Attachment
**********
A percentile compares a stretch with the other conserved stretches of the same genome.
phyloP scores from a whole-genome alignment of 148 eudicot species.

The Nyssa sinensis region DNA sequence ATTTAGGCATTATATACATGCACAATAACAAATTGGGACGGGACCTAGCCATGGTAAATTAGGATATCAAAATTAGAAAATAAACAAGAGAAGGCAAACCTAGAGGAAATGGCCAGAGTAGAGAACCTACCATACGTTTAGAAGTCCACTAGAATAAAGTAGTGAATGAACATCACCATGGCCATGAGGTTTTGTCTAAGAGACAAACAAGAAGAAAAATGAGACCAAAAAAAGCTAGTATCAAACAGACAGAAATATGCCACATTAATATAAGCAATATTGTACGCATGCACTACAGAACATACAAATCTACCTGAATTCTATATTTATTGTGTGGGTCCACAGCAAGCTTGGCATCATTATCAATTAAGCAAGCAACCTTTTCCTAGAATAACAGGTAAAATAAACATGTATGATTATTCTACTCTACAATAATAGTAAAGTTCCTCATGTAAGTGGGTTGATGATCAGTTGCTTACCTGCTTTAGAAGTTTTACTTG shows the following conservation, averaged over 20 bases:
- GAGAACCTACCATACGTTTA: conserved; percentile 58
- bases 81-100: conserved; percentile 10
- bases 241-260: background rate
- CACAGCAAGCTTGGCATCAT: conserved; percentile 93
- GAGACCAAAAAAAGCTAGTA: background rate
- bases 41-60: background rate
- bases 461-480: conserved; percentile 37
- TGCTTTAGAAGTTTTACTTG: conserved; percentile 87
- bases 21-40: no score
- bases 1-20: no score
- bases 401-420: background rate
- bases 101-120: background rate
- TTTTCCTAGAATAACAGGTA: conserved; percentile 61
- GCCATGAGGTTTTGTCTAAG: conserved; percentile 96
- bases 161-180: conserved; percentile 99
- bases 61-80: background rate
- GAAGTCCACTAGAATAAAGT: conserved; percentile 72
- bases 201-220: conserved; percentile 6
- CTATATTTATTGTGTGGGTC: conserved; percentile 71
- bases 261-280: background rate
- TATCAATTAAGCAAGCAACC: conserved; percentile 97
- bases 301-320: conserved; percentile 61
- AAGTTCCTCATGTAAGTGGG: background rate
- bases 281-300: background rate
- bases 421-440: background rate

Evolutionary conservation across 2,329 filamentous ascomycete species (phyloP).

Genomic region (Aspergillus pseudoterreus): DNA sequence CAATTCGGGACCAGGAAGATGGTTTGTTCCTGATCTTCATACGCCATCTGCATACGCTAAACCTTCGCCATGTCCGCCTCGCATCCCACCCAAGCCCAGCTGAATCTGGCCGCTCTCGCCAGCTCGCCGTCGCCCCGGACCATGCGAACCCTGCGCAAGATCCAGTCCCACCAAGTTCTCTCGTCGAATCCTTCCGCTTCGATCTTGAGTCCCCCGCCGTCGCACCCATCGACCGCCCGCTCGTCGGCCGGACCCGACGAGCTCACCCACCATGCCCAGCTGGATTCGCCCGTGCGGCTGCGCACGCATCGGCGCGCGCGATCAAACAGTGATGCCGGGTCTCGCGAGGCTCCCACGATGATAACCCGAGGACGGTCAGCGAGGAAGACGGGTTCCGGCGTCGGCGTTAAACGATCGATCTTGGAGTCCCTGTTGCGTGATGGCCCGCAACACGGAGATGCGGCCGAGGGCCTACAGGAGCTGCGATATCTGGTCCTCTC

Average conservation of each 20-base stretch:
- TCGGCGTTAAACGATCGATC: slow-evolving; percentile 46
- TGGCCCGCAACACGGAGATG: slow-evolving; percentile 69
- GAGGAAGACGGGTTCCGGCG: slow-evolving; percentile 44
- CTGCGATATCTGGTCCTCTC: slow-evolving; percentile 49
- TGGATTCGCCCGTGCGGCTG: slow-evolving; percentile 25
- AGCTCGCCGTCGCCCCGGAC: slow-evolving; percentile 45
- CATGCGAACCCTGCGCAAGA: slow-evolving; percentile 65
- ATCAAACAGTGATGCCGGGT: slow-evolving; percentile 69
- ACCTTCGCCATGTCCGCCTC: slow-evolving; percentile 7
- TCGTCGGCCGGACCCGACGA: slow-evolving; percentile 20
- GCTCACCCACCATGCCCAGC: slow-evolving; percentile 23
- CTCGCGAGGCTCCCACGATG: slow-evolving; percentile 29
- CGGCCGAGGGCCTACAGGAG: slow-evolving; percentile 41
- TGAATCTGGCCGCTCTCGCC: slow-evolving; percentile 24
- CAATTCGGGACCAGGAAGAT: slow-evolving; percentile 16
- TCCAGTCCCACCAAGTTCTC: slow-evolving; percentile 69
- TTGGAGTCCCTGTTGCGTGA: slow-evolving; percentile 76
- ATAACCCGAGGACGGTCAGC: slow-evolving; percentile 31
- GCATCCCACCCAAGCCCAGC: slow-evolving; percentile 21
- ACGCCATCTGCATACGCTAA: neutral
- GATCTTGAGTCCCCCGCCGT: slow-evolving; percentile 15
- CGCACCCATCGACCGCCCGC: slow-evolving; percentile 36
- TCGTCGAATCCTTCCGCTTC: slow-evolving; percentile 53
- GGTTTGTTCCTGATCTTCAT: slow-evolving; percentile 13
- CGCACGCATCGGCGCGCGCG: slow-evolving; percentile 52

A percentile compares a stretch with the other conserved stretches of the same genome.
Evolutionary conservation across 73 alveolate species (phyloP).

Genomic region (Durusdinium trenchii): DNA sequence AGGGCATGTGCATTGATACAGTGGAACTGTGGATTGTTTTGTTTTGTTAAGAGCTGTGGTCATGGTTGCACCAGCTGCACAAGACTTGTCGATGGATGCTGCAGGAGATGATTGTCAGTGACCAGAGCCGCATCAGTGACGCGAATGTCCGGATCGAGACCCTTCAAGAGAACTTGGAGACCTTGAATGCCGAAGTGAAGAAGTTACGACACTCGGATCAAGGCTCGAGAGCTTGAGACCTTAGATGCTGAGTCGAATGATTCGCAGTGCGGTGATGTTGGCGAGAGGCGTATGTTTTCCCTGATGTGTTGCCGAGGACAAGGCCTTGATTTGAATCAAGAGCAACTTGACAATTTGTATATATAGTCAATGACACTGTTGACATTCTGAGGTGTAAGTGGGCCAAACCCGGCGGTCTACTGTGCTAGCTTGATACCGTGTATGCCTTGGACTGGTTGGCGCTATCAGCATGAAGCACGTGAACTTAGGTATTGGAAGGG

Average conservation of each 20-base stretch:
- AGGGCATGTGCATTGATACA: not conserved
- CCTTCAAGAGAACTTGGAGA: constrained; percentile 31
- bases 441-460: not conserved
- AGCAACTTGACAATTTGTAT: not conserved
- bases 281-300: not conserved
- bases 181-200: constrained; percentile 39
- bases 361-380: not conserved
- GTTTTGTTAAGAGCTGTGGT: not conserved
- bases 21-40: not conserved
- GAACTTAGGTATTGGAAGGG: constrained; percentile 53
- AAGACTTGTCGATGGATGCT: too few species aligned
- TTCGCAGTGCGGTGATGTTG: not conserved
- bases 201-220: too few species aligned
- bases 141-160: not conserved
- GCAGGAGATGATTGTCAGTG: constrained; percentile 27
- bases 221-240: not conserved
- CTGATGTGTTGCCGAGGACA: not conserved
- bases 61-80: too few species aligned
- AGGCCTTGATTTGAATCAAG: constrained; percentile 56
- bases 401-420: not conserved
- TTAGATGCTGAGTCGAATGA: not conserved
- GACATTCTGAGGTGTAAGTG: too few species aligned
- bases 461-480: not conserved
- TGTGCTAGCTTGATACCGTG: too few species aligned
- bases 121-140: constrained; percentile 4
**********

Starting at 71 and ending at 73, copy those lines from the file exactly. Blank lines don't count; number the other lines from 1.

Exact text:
- AAGACTTGTCGATGGATGCT: too few species aligned
- TTCGCAGTGCGGTGATGTTG: not conserved
- bases 201-220: too few species aligned